She’s a regular Florence Nightingale. The soldiers are all enchanted by her even as she binds up their wounds, but unlike before, Isabelle Gray does not have time for idle chatter. She treats and she moves on. She’s efficient and quick. The other nurses whisper about her and say that she’s atoning for her sins. When they ask her, she tells them that she’s doing her best with her part of winning the war.
In the early hours of March 6th, 1945, the field hospital is ambushed by German troops. Eight nurses are shot and killed. Fourty-three patients die. None of them are Isabelle Gray’s. She’s already smuggled them out – as she tells them while she sneaks them from the hospital, she’s good at helping people escape.
As for Belle, she lies in a pool of her own blood. It grows sticky beneath her fingers, and she can’t bring herself to look at the bullet wound in the gash across her chest, the blood blossoming through her blue nurse’s uniform. Soon she’ll see her elder sister. Today is her twenty-fourth birthday. She won’t get to blow out another set of candles.
This is her punishment, she thinks, but it’s worth it. None of the German soldiers who attacked the hospital are Clover Baudelaire. She did the right thing – she always has.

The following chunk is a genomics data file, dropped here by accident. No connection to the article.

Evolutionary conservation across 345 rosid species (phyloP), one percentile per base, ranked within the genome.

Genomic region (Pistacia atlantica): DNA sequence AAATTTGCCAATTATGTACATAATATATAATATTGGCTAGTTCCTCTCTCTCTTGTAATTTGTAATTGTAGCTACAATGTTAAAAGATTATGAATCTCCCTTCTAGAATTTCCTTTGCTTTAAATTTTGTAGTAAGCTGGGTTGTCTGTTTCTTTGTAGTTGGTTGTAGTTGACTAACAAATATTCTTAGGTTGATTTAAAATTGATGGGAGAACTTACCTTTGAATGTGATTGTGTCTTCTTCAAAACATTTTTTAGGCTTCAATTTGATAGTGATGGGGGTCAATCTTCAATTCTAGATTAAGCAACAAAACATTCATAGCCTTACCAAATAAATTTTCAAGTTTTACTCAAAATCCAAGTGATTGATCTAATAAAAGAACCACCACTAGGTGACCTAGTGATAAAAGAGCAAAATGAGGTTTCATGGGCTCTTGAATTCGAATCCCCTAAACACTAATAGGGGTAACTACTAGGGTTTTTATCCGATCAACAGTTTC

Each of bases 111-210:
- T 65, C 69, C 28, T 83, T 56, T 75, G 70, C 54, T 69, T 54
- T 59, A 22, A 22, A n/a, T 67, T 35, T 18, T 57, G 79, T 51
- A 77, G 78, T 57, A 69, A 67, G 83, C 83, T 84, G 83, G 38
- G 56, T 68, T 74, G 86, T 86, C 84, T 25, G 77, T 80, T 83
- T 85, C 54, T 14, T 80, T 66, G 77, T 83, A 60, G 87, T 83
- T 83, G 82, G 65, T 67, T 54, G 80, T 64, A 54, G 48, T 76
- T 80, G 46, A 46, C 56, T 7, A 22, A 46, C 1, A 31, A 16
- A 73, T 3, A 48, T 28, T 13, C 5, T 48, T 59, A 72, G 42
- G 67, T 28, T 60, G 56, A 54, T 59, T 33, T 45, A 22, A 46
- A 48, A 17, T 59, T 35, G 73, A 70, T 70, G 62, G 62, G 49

General Bray finds her gasping for breath after the German troops are surrounded and the threat is neutralized. He bends to her side and grips her hand.
“Did I do the right thing?” she manages out through ragged, shaky breaths. Her head is swimming; she can see spots dancing in her eyes. She doesn’t even know if he knows what she’s talking about.
“Yeah, kid.” He smiles back at her, her last solace. “You’re a good woman.”
A good woman. That’s all she ever wanted to be. Isabelle Branwen Gray uses the last of her strength to smile back before her hand goes limp and she stares sightlessly above. Her heart, which has finally adjusted itself so that it’s the right fit for her chest, goes silent.
( 1945 )
Tatiana fixes her daughter’s hair and then looks up. Their eyes meet in the mirror.
“Do you think I’m doing the right thing?” Cecilia uncertainly reaches up to straighten a dark curl that’s gone wayward. Even with as many pins as Tatiana can scrounge, they can’t keep her curls down.